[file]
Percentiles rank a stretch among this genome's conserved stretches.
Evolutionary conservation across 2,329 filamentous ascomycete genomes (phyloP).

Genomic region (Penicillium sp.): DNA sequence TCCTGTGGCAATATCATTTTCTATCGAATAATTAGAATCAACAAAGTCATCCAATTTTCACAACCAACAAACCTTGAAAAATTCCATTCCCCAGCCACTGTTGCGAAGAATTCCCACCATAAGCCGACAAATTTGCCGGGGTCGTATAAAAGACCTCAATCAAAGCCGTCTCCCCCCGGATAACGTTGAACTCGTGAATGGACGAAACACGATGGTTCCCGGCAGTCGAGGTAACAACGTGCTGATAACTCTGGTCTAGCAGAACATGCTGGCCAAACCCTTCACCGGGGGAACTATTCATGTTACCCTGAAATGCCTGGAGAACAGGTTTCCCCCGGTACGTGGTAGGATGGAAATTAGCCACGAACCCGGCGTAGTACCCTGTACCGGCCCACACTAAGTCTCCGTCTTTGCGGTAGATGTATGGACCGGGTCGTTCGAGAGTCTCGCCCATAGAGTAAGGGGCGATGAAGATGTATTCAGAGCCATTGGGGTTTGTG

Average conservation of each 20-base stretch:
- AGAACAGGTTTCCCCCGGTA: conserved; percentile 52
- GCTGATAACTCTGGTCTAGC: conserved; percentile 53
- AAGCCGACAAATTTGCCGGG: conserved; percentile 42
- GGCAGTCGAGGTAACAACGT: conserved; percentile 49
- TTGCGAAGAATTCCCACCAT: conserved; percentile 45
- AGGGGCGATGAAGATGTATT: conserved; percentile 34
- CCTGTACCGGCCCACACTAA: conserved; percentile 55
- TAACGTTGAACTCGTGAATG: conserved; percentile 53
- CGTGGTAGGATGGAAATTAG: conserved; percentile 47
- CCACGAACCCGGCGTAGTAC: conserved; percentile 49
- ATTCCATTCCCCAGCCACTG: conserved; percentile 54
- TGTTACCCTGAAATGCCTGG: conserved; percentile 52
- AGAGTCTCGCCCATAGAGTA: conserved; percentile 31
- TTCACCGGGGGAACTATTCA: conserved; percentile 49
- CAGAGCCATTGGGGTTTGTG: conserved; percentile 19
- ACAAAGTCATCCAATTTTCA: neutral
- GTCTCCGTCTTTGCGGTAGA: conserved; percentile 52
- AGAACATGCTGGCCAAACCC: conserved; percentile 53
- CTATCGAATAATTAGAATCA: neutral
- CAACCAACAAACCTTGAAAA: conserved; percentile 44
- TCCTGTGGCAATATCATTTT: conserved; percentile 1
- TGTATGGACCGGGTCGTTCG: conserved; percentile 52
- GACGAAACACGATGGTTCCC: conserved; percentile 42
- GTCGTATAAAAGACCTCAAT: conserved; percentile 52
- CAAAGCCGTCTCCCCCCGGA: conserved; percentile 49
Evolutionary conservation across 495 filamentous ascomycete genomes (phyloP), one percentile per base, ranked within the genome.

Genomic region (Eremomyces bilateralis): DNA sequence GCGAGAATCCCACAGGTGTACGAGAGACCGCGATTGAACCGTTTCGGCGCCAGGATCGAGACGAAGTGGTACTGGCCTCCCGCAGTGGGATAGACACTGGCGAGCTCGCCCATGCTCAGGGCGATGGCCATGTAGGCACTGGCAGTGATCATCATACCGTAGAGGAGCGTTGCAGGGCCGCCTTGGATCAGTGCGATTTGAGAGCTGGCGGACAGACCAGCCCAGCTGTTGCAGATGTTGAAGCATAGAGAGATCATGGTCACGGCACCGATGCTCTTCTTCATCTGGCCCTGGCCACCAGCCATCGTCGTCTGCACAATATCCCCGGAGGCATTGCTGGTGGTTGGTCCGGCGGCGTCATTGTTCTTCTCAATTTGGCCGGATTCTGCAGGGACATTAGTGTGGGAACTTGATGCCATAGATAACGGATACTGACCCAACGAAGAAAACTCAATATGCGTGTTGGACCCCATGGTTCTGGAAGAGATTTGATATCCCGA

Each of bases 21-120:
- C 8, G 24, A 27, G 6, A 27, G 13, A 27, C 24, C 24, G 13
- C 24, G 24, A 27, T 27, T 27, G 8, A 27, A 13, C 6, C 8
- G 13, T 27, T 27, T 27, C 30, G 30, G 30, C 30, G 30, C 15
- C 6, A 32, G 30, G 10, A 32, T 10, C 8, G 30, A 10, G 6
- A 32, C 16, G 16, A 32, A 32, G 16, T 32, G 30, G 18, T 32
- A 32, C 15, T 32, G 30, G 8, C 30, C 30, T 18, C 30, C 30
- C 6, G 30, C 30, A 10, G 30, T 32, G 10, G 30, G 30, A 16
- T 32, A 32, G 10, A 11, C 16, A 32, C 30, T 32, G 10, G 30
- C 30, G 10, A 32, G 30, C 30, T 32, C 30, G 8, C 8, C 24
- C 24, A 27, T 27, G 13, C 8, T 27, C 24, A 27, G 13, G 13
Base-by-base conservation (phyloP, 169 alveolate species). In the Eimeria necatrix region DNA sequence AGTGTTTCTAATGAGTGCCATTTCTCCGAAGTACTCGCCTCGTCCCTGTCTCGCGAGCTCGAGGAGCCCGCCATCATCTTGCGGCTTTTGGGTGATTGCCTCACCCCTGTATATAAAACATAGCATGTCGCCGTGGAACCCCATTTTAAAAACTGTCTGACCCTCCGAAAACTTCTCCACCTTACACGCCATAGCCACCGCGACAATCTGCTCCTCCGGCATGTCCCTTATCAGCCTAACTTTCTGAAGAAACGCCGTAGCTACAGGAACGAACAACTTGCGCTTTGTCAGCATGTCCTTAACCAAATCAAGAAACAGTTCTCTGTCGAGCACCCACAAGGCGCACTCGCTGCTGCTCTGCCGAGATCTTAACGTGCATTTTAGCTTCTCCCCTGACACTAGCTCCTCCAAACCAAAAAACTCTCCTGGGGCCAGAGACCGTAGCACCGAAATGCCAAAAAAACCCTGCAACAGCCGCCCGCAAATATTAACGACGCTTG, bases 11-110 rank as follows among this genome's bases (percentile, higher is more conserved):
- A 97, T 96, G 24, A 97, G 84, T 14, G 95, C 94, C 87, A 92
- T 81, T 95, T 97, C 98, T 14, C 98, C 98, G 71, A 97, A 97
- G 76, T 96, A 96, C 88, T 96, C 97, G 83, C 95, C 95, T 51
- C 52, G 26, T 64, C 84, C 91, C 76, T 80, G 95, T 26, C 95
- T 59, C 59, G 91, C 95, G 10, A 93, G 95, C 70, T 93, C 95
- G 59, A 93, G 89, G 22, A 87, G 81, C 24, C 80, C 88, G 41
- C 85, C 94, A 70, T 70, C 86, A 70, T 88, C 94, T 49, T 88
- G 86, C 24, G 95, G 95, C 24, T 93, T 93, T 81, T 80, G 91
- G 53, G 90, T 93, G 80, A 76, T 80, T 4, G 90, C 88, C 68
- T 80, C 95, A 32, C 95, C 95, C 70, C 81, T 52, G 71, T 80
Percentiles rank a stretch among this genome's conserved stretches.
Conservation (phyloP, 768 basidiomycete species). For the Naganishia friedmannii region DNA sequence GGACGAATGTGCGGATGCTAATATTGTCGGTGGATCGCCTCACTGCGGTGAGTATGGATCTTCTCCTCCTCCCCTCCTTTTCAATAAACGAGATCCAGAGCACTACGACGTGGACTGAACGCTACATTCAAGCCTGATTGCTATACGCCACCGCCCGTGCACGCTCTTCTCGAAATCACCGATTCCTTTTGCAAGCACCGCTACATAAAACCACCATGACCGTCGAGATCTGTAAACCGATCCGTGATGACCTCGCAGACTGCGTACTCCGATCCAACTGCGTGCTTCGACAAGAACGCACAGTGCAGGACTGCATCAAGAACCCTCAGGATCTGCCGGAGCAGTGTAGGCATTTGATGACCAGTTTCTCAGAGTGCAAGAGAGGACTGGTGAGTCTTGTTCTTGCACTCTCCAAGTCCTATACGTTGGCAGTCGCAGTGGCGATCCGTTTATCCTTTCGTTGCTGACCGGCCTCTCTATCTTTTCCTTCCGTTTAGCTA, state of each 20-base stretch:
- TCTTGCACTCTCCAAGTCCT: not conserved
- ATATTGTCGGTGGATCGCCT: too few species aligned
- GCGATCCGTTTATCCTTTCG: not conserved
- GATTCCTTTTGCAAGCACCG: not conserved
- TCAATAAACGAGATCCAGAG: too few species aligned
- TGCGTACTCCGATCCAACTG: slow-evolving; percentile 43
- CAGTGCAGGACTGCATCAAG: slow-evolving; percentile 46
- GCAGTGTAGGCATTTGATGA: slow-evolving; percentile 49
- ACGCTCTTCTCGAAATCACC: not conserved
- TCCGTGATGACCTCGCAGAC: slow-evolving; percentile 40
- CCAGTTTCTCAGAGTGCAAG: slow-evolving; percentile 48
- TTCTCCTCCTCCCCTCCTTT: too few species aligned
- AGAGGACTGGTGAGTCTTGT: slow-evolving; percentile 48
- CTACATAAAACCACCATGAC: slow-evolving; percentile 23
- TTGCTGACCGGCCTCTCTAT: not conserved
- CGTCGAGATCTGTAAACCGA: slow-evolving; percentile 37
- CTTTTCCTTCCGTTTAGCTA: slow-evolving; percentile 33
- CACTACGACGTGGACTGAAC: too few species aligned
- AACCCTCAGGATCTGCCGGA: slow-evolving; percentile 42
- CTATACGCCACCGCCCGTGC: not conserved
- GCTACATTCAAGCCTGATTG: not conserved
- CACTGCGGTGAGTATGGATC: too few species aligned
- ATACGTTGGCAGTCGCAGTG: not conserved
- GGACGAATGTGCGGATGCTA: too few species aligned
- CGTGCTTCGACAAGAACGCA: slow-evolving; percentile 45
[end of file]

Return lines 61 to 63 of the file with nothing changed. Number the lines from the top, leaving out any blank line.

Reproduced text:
- TGCGTACTCCGATCCAACTG: slow-evolving; percentile 43
- CAGTGCAGGACTGCATCAAG: slow-evolving; percentile 46
- GCAGTGTAGGCATTTGATGA: slow-evolving; percentile 49